General Electric has dominated the financial news cycle over the past month. The former market bellwether is crumbing under $115 billion of debt, while its core Power business is being disrupted. Now federal investigators are questioning ex-GE staffers about accounting problems at its legacy insurance business:

The insurance business failed to internally acknowledge worsening results over the years, according to several former GE GE, -5.54% employees who said they have been interviewed by government lawyers. They described in interviews for this article examples of what they call lax managerial oversight and buried risks that ultimately kept the company from booking bigger reserves.

The investigation by the Securities and Exchange Commission started, the company said, after GE earlier this year disclosed that a shortfall in those reserves for long-term-care policies would require more than $15 billion in funding. That surprise was part of a series of problems that have pushed GE shares to their lowest levels in years and prompted GE to decide to break itself apart and oust its chief executive.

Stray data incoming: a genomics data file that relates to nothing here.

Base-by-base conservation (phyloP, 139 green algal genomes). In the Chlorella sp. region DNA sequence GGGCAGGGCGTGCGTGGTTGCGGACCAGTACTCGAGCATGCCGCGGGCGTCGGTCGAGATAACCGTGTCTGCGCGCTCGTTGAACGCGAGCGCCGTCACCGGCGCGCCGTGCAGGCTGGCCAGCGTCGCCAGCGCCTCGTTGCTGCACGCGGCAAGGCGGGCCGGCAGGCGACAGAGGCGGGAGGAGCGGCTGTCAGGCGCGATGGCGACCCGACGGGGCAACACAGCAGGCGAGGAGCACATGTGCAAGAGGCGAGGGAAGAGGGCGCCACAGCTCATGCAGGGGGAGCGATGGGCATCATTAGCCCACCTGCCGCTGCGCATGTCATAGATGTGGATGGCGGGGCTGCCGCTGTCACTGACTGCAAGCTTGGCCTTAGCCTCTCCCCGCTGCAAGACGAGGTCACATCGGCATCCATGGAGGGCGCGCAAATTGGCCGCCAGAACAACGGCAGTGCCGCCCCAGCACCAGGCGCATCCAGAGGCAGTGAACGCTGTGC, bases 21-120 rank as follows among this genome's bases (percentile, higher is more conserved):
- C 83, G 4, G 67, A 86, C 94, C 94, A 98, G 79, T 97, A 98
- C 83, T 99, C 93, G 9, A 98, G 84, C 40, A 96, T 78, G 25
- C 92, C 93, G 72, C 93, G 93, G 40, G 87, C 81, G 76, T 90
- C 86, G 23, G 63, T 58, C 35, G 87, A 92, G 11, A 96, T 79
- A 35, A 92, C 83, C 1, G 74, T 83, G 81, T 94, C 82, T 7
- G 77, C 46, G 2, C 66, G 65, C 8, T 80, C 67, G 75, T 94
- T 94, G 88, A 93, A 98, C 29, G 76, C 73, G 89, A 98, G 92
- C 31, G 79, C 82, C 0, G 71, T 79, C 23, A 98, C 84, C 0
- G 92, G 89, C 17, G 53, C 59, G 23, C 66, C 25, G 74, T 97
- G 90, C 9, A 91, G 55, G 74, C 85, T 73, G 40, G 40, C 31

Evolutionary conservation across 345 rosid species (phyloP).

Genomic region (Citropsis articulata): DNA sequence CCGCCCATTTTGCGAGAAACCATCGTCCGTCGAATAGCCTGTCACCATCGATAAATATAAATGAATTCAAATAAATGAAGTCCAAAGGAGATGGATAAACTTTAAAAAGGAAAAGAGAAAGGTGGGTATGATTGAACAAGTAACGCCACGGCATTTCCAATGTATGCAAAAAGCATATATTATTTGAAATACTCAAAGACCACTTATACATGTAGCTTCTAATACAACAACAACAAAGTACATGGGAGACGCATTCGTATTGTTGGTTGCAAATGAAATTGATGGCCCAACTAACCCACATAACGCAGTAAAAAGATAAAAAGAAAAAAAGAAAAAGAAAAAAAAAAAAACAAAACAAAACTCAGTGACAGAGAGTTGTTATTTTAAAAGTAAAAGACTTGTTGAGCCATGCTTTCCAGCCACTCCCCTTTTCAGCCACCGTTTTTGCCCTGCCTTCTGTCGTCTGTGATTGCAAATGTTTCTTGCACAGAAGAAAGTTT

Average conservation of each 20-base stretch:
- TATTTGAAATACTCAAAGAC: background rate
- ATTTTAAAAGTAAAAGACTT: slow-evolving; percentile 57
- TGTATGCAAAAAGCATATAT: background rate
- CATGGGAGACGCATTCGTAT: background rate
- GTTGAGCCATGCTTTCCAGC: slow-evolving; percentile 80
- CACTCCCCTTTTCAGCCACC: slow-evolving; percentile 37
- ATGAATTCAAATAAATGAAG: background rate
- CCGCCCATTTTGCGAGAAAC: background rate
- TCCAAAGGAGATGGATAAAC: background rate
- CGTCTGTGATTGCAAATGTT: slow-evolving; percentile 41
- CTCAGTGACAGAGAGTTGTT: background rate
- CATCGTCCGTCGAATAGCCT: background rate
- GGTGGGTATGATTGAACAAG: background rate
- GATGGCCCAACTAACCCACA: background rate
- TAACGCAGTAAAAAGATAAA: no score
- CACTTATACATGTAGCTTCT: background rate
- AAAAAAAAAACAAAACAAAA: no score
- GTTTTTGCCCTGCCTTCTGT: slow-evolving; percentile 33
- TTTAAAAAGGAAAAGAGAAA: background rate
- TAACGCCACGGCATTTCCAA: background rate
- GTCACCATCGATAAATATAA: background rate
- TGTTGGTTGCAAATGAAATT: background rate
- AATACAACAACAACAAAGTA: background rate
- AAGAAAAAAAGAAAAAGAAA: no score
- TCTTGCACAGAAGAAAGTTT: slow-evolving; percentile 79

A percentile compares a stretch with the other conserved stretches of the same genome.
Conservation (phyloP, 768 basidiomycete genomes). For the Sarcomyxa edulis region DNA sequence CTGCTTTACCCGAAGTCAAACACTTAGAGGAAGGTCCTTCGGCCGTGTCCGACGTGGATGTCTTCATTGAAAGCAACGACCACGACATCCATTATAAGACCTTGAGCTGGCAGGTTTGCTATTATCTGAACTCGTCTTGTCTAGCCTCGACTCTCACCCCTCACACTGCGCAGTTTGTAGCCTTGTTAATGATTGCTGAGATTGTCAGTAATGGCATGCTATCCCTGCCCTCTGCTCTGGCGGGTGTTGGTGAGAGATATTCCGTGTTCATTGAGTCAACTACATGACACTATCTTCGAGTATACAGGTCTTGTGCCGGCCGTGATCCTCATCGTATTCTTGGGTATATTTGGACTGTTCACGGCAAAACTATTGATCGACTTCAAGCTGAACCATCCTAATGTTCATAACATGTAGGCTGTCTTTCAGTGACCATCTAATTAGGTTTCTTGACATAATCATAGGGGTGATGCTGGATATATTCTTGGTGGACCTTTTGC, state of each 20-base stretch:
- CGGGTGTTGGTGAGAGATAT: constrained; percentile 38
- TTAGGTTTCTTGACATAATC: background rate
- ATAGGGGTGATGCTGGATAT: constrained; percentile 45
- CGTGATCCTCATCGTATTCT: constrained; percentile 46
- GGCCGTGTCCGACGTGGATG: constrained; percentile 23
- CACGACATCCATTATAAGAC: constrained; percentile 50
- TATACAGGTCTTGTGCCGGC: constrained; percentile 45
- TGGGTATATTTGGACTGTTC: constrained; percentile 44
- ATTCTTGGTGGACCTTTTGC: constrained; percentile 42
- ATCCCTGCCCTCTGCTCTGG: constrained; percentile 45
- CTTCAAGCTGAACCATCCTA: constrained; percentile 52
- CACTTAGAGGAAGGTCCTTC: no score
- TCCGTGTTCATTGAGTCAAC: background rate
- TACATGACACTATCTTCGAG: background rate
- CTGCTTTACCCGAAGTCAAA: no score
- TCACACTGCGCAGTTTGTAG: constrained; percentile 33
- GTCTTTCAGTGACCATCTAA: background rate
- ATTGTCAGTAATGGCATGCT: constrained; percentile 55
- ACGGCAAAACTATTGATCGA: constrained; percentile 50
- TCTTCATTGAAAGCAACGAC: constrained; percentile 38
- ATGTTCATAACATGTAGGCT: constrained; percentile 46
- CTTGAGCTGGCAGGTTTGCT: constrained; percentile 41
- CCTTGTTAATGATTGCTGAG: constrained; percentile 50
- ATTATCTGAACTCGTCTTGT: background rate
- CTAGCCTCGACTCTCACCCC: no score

Ex-employees practically accused GE and former CEO Jeff Immelt of overstating profits and understating losses at the insurance unit. Over the past decade the company has been hellbent on propping up its share price through share buybacks and ill-timed acquisitions. Overstating profits likely helped the stock price and inured to the benefit of executives like Immelt cash in on their stock options.

The $15 billion reserve issue is related to the long-term care business currently housed at GE Capital, GE’s finance arm. The blame will either fall on Immelt or employees. This is a classic case of “Prisoner’s Dilemma.”

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